Click to return home Click to return home
 
About the Trust
The Museum
Bridge History
Our Sponsors
Contact Us
Useful Links
Our Mastermind

Go Directly To:
Roman Times
Saxon & Norman
Early Mediaeval
Late Mediaeval
Tudor Times
Georgian Period
The New Bridge
The Rennie Bridge
Victorian Period
Bridge to America
The Present Day
Website Dedication
Click to see full size In 1824, John Rennie's plans were accepted. The bridge was built 180 feet west of the old Bridge and for a time Londoners could see both the old bridge and the new side-by-side.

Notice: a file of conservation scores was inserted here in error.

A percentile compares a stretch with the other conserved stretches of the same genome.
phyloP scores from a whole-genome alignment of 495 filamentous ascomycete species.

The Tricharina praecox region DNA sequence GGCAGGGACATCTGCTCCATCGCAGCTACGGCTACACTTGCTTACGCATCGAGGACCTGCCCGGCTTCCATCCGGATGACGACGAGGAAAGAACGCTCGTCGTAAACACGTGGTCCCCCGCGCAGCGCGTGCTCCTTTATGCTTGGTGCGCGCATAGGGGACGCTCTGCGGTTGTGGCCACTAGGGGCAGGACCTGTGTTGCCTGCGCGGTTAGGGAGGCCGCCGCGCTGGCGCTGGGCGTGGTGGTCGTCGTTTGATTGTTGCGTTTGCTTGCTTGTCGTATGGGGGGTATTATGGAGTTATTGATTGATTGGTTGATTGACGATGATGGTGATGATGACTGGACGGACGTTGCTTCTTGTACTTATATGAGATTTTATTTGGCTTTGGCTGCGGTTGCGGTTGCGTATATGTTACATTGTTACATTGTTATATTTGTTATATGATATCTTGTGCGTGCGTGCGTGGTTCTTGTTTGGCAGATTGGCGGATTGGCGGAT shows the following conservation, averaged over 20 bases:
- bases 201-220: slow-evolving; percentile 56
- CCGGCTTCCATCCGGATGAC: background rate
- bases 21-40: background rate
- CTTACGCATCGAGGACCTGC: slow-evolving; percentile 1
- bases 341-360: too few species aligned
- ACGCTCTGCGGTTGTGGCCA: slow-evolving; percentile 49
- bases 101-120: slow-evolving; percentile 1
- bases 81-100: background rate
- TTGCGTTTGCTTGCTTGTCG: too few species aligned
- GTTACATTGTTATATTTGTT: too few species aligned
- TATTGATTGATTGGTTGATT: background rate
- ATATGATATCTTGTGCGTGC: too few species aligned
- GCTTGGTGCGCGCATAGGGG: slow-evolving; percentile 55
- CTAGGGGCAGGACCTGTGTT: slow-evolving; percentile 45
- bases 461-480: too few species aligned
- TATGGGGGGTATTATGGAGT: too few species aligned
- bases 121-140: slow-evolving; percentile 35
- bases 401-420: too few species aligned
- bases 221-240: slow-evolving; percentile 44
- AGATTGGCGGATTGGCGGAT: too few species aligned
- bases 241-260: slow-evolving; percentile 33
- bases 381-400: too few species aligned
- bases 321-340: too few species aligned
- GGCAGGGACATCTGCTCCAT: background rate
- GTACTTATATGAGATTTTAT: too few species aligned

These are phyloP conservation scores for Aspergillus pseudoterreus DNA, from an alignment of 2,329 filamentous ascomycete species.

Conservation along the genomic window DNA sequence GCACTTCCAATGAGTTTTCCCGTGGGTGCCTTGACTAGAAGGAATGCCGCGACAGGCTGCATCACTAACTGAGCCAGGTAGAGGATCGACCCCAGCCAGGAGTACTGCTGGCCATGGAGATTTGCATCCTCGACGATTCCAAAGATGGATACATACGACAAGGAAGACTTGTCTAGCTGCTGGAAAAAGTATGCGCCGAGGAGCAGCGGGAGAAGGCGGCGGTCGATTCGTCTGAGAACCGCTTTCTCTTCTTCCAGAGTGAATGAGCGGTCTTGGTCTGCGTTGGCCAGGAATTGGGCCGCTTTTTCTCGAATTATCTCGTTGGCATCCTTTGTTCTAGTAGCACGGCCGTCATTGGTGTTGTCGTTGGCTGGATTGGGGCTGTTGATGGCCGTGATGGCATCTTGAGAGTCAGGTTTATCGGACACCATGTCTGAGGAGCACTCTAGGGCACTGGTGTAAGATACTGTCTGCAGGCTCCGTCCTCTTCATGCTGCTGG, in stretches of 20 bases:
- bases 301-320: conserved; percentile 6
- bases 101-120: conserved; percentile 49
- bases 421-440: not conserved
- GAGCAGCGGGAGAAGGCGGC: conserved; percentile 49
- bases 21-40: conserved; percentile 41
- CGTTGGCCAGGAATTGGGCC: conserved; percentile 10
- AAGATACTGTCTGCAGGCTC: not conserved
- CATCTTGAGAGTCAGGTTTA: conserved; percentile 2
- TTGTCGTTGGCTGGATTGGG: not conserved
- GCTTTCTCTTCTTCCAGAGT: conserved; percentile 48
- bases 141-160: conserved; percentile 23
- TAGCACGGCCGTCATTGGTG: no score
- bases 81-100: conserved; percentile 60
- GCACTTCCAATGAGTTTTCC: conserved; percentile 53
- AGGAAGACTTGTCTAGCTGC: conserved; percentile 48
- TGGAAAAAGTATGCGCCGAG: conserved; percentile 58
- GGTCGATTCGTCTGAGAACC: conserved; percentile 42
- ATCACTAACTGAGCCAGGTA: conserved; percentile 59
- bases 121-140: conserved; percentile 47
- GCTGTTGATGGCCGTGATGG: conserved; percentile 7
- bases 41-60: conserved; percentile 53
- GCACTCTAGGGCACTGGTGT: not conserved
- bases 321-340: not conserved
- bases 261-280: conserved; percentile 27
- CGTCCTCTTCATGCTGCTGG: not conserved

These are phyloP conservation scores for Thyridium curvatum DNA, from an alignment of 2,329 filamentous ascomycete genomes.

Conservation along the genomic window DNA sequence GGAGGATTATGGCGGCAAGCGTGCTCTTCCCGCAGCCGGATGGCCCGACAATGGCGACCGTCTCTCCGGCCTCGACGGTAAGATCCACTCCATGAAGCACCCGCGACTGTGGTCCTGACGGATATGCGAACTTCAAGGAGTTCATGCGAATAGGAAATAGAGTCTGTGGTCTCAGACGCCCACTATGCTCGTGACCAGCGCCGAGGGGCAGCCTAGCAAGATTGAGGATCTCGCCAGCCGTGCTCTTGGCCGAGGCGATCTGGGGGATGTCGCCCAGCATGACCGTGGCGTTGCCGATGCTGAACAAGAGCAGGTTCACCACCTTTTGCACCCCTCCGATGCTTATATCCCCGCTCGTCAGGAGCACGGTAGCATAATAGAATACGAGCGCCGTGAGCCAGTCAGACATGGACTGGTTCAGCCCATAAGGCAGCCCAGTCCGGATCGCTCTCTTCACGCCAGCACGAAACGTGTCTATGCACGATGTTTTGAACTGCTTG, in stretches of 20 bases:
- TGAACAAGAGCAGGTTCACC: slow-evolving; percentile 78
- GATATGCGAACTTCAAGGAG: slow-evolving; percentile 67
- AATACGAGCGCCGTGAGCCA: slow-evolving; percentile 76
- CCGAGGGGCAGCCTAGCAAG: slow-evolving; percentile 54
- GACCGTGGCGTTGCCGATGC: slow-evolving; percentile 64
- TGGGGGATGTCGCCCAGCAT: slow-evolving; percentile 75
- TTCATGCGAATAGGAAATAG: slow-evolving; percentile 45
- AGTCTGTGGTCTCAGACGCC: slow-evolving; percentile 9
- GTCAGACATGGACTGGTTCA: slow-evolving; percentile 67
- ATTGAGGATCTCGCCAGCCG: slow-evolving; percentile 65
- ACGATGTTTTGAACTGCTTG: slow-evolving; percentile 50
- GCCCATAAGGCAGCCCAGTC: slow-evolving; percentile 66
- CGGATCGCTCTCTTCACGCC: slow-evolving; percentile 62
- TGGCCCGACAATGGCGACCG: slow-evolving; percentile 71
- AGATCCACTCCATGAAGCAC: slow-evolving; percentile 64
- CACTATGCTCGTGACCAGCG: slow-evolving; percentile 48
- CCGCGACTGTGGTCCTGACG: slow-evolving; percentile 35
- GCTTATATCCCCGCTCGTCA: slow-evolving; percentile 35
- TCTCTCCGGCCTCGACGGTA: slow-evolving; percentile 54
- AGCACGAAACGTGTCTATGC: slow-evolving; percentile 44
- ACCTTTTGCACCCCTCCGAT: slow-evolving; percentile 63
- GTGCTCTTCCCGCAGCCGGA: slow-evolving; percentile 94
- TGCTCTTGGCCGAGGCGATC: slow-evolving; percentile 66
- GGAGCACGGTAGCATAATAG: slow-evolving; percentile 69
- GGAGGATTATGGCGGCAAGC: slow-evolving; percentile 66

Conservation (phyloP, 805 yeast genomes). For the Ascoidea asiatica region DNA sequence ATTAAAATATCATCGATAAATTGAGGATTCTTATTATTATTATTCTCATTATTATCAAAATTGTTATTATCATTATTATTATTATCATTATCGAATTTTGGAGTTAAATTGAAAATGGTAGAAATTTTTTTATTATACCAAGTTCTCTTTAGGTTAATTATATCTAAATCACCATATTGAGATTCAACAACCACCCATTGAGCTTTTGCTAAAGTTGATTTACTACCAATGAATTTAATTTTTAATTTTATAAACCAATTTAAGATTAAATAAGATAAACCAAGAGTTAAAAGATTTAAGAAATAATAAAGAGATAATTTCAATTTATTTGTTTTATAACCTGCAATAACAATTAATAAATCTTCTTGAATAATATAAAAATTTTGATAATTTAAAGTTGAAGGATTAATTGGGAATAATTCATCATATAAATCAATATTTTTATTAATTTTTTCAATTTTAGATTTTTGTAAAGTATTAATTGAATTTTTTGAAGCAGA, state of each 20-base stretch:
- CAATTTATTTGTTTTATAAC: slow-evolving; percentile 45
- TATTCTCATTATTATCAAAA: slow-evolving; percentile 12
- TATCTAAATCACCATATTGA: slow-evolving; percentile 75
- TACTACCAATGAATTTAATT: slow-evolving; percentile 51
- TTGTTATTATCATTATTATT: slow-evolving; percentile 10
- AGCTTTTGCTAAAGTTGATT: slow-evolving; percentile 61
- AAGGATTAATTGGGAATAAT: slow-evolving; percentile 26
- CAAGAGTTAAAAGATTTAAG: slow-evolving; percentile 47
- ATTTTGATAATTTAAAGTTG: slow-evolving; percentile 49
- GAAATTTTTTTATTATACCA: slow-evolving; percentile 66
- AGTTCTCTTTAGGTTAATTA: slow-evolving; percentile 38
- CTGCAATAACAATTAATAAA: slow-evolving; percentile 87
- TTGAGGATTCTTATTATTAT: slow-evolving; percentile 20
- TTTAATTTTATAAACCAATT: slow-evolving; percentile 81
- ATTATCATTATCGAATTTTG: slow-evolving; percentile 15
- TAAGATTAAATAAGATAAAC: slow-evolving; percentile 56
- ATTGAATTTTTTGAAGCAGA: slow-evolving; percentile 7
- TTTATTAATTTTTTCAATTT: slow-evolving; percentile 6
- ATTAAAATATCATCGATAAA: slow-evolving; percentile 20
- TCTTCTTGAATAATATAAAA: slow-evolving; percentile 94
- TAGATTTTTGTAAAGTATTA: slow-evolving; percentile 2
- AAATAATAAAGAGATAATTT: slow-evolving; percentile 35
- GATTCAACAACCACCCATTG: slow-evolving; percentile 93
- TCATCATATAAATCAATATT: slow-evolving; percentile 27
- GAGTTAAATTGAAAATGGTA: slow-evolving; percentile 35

On June 15, 1825, the Lord Mayor of London, John Garratt, laid the first stone, in the presence of the Duke of York. John Rennie died in 1821 and his second son - also called John then took over the work.

This London Bridge was built out of granite which was quarried on Dartmoor. It was a structure of 5 arches, overall dimensions were 928 feet long and 49 feet wide.

When the new bridge was finished and opened by King William and Queen Adelaide in 1831, traffic switched to the huge new structure and the demolition commenced on the old bridge. John Rennie was then knighted for his work.
Click to see full size

© London Bridge Museum & Educational Trust